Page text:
Comprehensive Garfield County maps go live
Is a certain building south of Glenwood Springs within a visual corridor? Where does the floodplain around the Roaring Fork River end? Is this neighborhood a riparian zone? What is the wildfire risk for a Carbondale suburb?
Every one of these questions can now be answered at a new website featuring comprehensive Garfield County maps.
The maps combine topographical, satellite or gray base maps with GIS data from a variety of state, local and federal sources.
Users can select layers like floodplain boundaries, conservation easements, greenway trails, and even building footprints.
The main map shows the county’s proposed 2030 Comprehensive Plan, which will inform land-use decisions for the coming decade.
The maps are also linked to the county assessor’s data, so clicking on a parcel will show the publicly-available ownership and property tax data.
Senior planner Patrick Waller told the Garfield County Planning Commission on Wednesday that the maps should make it easier for people to get information about the various codes during the permitting process.
“Say we identified that a parcel is located in an important wildlife habitat. That information is not available to the public easily,” Waller said.
All the information is publicly available, but previously the county provided much of the information through data downloads, which required additional software to be viewed effectively.
With the new maps, the county can “provide the data that we have to both developers and members of the public in a user-friendly form,” Waller said, as opposed to going through the cumbersome process of explaining the county’s maps to someone who may not have the technology to view them.
“They can actually pull up the map themselves and look at it. (It’s) making our process more transparent,” Waller said.
The future land use map is the current version of the proposed 2030 Comprehensive Plan, which is going through the public review process.
The county is still building out other maps and data, but right now in addition to the future land use map are maps showing agricultural land, various environmental features like watersheds, riparian zones and wells, and a map showing all the parks and recreation areas in the county.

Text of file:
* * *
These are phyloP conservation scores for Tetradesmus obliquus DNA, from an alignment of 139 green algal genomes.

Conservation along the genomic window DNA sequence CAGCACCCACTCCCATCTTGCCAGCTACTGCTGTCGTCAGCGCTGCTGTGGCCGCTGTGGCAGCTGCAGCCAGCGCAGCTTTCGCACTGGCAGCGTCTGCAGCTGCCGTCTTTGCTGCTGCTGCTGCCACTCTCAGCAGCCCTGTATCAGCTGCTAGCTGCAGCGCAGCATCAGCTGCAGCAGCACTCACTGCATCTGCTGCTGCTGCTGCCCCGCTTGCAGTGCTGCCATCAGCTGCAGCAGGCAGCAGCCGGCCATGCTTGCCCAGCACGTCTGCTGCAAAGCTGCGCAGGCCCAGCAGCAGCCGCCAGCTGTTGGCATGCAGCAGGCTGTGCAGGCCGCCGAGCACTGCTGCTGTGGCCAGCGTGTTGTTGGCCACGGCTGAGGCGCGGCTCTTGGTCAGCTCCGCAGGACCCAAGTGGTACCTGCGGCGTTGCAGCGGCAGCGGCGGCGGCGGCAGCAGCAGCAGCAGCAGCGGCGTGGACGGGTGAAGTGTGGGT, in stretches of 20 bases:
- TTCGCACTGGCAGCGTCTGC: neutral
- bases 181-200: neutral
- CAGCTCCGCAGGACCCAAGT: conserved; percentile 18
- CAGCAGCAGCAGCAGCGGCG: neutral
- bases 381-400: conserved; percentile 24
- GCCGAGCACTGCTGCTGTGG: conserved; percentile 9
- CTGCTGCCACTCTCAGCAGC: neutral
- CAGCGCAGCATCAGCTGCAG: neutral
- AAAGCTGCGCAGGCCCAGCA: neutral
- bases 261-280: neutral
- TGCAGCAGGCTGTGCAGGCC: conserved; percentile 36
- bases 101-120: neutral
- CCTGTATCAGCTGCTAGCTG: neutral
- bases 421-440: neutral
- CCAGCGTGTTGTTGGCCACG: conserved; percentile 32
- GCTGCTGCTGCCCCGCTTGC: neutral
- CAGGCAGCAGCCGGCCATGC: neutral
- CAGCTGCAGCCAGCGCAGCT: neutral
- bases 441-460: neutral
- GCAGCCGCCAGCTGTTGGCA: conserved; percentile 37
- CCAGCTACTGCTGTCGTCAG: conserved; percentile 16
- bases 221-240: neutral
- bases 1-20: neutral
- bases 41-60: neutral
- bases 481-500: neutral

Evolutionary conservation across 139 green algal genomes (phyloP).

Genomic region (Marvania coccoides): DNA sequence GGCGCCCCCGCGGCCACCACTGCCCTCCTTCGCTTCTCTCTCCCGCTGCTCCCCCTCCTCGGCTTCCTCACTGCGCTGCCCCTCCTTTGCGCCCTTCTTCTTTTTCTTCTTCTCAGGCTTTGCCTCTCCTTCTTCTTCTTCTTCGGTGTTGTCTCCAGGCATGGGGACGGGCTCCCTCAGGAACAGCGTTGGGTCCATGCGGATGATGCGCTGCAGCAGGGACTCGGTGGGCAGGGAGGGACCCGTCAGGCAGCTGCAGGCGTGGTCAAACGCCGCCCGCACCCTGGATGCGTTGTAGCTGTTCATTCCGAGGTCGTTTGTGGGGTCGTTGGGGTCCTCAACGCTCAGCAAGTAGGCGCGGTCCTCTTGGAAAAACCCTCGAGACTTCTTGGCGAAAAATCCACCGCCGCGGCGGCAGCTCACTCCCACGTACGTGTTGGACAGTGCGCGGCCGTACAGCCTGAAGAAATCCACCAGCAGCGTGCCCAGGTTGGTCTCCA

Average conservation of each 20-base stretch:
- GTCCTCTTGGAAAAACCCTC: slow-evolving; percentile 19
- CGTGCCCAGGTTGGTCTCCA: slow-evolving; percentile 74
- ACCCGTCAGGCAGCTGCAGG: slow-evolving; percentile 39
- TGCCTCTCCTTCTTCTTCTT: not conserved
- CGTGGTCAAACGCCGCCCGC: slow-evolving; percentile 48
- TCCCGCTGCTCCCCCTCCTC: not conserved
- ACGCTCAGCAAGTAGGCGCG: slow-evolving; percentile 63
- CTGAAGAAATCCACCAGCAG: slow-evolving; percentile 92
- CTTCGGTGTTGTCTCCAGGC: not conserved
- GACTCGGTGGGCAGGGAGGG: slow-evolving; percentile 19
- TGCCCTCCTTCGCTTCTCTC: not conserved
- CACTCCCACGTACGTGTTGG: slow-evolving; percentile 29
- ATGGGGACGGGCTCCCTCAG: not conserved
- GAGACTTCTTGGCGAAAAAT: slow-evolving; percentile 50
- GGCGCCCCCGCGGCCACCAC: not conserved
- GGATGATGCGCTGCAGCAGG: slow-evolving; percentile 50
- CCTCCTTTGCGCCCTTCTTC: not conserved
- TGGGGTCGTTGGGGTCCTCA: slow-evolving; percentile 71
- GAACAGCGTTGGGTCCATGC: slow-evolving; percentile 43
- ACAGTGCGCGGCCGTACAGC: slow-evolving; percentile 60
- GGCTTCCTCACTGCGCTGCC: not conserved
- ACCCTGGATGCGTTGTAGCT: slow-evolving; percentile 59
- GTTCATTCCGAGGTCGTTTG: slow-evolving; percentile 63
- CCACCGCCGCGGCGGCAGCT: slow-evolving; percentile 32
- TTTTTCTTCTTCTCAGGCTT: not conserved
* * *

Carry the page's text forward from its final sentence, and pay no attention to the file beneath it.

Another map shows the wildfire risk designations for the entire county based on the Colorado Wildfire Risk Assessment.
For the comprehensive plan process, the new map website avoids some previous difficulties with releasing static paper or image-based maps.
The previous comprehensive plan, for instance, indicated several “town center” designations with asterisks, where commercial growth in unincorporated areas would be encouraged or at least allowed.
Those asterisks led to some confusion on the official maps because it wasn’t always clear where the town center designation stopped.
The asterisks were a point of contention in 2019 when a developer wanted approval to build storage units across Highway 82 from Catherine’s Store east of Carbondale.
Catherine’s Store had an asterisk, the edges of which touched the parcel across the highway, even though that parcel was not zoned commercial.
That will no longer be an issue. On the proposed 2030 comprehensive plan maps, it’s possible to see how virtually every inch of the county is zoned.
The planning commission will hold the second part of a public hearing on the 2030 Comprehensive Plan on Feb. 12.
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